Categories: Schenectady County
The allegations against suspended Gloversville Police Chief John Harzinski are revealed in a court document filed this week by Mayor Tim Hughes.
An affidavit filed by Hughes in response to Harzinski’s lawsuit seeking reinstatement states that an investigation by attorney David Grandeau is being conducted into allegations that include improper use of a city vehicle, improper expenditure of city funds, improper use of city personnel for personal business and other unspecified topics.
In Hughes’ affidavit, he said he suspended Harzinski with pay “so that an investigation could be conducted by an outside party regarding certain allegations that had been made against [Harzinski].
“Those allegations, if true, could in my opinion, result in the discipline of [Harzinski],” Hughes says in the affidavit. “However, based up [Harzinski’s] lengthy period of service … I concluded that it would be improper to charge him [under civil service law] without having a full and complete investigation performed beforehand,” Hughes said.
Harzinski’s lawyer, John Poklemba, did not respond to a telephone call made to his office Thursday. Poklemba argued in a Jan. 11 hearing in state Supreme Court that the city’s action against Harzinski was improper and that he is entitled to civil service protections.
The city’s brief and Hughes’ affidavit were filed with the court to support arguments made at the hearing before Judge Richard T. Aulisi. Poklemba now has until Tuesday to respond to the city’s documents.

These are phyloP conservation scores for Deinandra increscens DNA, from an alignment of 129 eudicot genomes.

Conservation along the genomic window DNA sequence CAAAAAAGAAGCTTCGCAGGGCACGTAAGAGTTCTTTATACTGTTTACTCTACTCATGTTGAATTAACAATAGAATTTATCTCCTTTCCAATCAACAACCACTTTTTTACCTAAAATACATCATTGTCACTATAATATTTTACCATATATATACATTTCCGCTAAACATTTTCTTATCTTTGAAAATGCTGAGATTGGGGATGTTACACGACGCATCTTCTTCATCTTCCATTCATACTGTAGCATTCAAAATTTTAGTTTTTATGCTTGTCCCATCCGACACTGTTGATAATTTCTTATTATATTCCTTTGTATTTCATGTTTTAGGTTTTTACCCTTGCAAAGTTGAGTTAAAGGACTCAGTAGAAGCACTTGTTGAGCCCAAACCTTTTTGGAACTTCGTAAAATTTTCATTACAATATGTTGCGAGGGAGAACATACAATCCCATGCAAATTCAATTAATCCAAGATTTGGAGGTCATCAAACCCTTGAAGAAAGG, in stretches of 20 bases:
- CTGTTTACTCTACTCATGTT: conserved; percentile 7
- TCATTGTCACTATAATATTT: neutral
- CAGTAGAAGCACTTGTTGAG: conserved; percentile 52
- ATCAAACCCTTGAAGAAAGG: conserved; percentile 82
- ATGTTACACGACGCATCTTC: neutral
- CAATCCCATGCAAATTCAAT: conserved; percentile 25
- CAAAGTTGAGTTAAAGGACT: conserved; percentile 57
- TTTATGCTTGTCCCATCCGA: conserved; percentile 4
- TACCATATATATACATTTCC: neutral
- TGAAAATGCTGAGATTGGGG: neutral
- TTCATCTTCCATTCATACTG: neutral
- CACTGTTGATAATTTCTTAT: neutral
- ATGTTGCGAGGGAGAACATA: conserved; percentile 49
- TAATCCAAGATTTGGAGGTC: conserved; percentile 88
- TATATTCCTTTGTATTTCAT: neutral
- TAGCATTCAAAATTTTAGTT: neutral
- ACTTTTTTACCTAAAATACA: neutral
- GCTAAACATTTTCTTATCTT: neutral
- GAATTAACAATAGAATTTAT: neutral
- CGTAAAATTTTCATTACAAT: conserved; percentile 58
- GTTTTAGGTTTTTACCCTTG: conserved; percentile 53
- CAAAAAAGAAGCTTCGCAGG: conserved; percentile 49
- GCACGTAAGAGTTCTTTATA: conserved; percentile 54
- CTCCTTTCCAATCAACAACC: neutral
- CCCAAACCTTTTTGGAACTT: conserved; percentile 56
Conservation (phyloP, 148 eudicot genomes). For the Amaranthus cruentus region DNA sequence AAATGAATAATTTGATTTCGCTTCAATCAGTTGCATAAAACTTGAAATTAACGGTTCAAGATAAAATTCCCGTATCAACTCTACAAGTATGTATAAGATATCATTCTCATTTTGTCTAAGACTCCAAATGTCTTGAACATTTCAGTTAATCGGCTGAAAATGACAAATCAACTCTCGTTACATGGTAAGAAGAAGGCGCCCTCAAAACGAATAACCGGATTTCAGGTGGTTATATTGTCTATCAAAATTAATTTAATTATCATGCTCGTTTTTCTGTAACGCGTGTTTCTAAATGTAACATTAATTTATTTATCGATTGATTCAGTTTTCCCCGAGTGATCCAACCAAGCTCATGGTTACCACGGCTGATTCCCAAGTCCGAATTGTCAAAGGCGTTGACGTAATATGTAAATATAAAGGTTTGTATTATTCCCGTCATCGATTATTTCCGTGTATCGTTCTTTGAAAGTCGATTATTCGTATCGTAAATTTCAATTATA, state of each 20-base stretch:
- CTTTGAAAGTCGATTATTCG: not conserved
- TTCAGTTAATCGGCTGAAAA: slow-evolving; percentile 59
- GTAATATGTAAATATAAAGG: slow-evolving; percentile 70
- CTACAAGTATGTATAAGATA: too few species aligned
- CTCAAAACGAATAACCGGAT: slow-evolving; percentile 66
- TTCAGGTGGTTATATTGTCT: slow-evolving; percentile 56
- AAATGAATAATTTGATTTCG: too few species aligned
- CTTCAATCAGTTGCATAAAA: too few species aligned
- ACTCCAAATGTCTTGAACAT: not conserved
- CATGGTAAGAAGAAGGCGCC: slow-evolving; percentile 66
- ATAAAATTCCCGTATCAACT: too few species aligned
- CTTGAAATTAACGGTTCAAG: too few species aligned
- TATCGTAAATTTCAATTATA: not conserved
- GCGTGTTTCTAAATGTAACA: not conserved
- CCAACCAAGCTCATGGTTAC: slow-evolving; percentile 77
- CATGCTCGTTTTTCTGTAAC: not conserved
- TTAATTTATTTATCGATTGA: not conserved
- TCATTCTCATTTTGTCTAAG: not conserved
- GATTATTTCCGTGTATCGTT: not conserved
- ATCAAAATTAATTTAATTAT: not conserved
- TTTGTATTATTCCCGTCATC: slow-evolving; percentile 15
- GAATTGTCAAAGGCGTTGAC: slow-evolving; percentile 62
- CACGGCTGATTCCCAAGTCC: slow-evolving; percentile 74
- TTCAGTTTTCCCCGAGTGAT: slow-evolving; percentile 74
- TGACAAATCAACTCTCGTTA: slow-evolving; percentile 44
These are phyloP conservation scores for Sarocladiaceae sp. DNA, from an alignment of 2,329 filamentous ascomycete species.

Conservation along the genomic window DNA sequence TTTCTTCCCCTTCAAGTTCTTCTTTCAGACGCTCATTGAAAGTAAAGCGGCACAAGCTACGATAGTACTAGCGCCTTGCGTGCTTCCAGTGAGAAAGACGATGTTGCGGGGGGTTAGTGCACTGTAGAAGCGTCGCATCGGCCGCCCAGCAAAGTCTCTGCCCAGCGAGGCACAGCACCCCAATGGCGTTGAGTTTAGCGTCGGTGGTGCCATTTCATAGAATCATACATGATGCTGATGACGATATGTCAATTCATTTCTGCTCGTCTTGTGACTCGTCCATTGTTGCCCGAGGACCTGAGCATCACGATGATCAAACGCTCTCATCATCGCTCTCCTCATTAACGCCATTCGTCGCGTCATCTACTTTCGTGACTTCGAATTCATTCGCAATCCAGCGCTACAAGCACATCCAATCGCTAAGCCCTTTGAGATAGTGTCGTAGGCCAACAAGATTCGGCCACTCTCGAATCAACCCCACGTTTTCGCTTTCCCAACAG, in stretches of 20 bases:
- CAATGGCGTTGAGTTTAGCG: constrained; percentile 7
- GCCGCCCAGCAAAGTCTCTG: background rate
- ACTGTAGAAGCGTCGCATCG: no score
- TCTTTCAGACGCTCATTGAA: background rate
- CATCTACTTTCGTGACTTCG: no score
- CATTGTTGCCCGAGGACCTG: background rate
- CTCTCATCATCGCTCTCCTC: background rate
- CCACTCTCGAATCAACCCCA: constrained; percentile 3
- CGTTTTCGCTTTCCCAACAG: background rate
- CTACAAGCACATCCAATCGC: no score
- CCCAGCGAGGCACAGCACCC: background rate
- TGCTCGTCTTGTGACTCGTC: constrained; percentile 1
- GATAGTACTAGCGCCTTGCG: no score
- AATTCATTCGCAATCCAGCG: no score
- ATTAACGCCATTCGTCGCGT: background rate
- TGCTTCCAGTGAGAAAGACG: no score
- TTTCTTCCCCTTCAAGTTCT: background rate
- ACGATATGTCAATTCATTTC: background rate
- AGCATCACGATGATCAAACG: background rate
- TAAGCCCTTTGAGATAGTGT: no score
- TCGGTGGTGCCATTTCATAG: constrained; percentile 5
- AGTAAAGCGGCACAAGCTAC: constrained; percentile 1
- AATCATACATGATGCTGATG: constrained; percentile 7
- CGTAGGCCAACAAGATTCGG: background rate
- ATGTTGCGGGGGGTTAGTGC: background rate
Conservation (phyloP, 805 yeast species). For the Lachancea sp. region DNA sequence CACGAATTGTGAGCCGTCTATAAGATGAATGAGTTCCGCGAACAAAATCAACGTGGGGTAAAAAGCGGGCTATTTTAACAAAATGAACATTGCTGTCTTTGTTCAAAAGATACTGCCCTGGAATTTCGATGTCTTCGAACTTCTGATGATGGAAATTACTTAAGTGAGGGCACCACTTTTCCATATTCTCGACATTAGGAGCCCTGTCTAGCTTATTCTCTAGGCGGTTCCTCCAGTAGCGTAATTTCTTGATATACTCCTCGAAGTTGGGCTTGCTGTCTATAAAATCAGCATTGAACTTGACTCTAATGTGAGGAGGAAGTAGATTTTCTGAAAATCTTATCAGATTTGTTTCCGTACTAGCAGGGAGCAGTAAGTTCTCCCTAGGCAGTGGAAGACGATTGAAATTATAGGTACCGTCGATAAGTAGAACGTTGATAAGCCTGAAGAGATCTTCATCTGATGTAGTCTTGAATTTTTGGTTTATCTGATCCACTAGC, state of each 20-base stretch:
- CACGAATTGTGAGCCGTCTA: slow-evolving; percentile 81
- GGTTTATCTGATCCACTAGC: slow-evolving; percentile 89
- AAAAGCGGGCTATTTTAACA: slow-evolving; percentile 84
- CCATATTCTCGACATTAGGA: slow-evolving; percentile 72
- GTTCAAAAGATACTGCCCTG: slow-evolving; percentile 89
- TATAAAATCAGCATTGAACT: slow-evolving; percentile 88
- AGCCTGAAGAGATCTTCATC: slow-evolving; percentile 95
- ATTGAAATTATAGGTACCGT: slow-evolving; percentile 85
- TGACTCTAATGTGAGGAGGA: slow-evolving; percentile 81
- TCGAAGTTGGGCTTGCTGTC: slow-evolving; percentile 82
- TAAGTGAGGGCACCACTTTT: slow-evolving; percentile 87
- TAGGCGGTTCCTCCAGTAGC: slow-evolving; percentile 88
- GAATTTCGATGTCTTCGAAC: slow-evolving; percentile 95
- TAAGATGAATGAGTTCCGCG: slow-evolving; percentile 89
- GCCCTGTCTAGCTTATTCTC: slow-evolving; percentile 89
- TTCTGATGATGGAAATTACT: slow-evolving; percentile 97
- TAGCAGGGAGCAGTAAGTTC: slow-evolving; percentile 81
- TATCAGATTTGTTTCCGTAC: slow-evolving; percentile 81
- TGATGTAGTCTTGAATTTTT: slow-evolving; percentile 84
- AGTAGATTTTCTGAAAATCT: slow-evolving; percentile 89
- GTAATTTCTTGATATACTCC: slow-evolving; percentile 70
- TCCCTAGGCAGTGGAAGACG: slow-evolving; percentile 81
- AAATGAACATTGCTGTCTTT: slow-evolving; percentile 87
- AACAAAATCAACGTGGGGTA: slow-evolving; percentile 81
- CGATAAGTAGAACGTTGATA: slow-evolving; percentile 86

Hughes informs the court in his affidavit that after he reviews Grandeau’s report, “I will decide whether the evidence, as revealed by the investigation, warrants institution of charges against [Harzinski] pursuant to civil service law section 75.”
Hughes’ affidavit accompanied a 12-page brief submitted by the city’s labor attorney, Bryan J. Goldberger, to defend Hughes’ Dec. 6 decision to place Harzinski on paid administrative leave for insubordination.
Harzinski responded to the suspension by filing suit seeking reinstatement and civil service protection.
In his brief, Goldberger cites case law and provisions of the City Charter to argue that Hughes was justified in his actions and that the paid leave does not trigger Harzinski’s civil service protections. The protections would force the city to specify allegations and afford Harzinski a hearing.
Goldberger asks the court to dismiss Harzinski’s lawsuit on the basis of case law and on his contention the city was improperly served with Harzinski’s court papers.
Goldberger argues civil service law defines the discipline that would trigger protections as “a fine, demotion or unpaid suspension,” but not a paid leave.
Poklemba argued at the Jan. 11 hearing that Harzinski has been disciplined or punished by being held up for public embarrassment and ridicule. Goldberger countered that embarrassment and ridicule do “not convert an otherwise lawful employment action to an unlawful disciplinary matter.”